I love browsing at the bookstore. Particularly a big, national bookstore...like Barnes and Noble. Grab a cup of Starbucks and just lose track of time. Ahhh. A lot of my enjoyment stems from the uninterrupted quiet time. Sure, my cell is in my pocket but there aren't any of the normal distractions (see above: two kids...I love 'em though!). Secondly, I love to read and learn. What better place than in the bookstore? Typically, I like to browse by subject: technology, business/management/leadership, current events, history, economics are a few of my regular stops.
Despite my bookstore love, it remains an incomplete experience. The online retailers trump bookstores with (1) superior pricing, (2) reader reviews, (3) sales/popularity/related data, and (4) availability/inventory. Walking into a bookstore, it appears they have every book on earth but as I start to browse, I discover a lot of "this book is really identical to...". I was surprised at how reliant I've become upon online reader and sales rankings. I just don't have time to thumb through enough books (and enough pages of each) to find the one I think would be best. Also, a good bookstore might not even stock the "best" book for my needs. Without a global inventory, I would be none the wiser.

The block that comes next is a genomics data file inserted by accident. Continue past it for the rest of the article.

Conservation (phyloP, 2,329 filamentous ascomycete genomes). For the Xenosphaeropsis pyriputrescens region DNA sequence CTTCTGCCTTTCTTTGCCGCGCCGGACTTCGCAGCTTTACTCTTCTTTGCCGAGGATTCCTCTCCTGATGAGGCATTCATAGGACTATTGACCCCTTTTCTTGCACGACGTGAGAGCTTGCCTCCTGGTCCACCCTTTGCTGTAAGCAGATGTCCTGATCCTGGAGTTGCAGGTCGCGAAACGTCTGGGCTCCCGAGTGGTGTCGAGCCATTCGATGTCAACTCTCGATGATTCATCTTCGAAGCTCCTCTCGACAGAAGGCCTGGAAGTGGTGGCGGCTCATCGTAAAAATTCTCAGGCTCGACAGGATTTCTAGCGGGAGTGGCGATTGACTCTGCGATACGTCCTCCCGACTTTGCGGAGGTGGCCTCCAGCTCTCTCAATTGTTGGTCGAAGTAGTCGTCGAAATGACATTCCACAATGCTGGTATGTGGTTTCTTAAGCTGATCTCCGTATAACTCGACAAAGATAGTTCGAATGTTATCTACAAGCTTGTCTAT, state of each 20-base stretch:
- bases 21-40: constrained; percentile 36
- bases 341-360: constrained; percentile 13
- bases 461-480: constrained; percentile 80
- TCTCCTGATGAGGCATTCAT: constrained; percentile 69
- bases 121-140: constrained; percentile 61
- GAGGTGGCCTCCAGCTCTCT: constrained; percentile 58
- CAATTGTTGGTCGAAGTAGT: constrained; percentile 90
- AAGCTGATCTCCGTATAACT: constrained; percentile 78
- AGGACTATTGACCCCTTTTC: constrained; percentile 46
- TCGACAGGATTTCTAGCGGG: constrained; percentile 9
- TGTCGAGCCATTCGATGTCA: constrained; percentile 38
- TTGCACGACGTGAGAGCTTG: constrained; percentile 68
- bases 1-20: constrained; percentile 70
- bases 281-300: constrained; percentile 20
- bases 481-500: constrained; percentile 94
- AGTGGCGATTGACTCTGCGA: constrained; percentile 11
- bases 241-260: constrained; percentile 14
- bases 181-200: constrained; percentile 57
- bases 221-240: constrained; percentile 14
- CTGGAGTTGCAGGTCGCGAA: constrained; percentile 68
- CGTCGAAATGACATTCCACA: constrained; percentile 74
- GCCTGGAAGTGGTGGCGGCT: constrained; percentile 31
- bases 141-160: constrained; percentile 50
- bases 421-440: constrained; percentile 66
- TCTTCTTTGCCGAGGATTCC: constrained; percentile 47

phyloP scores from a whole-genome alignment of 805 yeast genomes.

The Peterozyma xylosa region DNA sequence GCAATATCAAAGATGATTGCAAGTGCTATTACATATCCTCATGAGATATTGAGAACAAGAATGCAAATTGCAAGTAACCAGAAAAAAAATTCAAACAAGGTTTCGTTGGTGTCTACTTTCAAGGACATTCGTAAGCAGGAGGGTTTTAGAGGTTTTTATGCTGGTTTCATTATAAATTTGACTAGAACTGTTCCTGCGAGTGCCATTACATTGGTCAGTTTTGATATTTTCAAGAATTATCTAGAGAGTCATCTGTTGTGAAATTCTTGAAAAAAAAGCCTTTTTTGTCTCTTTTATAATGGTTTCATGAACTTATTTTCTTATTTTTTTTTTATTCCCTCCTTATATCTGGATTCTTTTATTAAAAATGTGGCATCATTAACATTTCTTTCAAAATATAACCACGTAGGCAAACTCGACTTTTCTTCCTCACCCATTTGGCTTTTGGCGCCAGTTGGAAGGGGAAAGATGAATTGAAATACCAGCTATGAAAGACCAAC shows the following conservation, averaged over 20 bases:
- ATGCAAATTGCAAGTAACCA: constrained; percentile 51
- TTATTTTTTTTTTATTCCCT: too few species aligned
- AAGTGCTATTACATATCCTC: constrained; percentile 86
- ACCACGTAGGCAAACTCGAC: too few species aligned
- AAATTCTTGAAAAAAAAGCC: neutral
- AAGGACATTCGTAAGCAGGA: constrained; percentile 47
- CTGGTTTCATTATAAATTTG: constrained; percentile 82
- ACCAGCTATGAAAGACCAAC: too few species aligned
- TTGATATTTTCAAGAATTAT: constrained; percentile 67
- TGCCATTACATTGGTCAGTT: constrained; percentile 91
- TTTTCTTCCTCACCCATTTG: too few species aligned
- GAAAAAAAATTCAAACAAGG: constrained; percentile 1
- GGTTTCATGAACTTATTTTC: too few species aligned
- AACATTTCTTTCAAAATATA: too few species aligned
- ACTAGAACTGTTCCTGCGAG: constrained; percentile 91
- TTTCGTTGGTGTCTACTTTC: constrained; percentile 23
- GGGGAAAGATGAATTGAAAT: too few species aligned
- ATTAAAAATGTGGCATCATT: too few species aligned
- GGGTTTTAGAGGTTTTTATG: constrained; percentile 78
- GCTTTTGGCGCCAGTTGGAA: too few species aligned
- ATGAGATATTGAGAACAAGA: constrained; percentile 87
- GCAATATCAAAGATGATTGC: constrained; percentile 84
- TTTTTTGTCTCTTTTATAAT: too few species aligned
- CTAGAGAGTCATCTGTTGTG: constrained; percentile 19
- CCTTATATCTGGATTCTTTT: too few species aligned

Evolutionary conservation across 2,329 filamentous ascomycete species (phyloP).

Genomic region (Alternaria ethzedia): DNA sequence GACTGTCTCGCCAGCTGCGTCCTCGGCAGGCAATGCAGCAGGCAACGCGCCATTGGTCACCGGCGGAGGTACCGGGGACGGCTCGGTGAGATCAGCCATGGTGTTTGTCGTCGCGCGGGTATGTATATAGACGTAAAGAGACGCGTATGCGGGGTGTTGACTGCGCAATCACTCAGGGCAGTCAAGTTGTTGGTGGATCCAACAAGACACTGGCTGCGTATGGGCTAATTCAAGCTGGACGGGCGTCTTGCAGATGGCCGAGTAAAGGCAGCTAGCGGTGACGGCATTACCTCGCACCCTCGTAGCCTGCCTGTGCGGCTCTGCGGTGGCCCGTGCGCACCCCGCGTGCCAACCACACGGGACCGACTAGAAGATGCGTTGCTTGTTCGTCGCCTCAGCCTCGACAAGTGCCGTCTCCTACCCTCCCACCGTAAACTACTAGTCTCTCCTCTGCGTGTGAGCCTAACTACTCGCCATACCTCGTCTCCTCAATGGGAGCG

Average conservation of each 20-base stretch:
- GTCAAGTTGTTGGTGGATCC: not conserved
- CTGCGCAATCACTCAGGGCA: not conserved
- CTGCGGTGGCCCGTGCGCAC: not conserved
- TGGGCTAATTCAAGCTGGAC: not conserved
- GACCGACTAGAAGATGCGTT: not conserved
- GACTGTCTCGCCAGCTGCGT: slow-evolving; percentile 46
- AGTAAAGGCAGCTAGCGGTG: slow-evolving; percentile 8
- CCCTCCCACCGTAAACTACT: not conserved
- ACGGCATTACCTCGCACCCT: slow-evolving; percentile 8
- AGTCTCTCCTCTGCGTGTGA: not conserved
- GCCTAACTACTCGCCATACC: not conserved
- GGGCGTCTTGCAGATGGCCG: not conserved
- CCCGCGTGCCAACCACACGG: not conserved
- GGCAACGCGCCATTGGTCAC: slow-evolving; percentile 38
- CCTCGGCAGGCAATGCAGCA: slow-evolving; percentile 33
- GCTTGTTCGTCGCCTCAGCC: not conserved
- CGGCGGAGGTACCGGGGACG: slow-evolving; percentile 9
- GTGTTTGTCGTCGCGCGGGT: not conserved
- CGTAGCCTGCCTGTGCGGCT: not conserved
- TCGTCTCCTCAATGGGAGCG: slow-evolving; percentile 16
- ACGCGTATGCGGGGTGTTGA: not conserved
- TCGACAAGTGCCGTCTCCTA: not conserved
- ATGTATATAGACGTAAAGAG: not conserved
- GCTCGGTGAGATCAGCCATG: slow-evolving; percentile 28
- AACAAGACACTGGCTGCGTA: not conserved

Prior to my visit, I spent a fair amount of time browsing Amazon and picking out the top 3-4 books in a given category I wanted to read through and potentially purchase. But, it took a lot of time and the bookstore only ended up having around 50-60% of the books I wanted to review. Sure, I can "look inside" on Amazon but the content is a subset and flipping those pages online just isn't the same.
There's opportunity here in some fashion or another--I think for the brick and mortar bookstore. Seems like something surrounding print on demand and ready access to review and sales data at the bookstore would complete the picture:
Ah, Lincoln on Leadership, this looks good. [Thumb through...read a few pages] Ok, show me the reviews on this book (scan/read ISBN# and up pops some sort of projection/browser). Hmmm, strong reviews. Are folks buying this? What else are they buying? Does the bookstore have that? Sigh, they don't have it...BUT, they will print it up for me right now if I want to read it. And, the price is reasonable because it wasn't shipped, etc. And, they'll give me 20% off if I end up buying it (so they don't have this random book hanging out on the shelf). Cool!And for goodness sake, please highlight the book I'm looking for on the shelf. Make it flash or something. How do people find books in these places?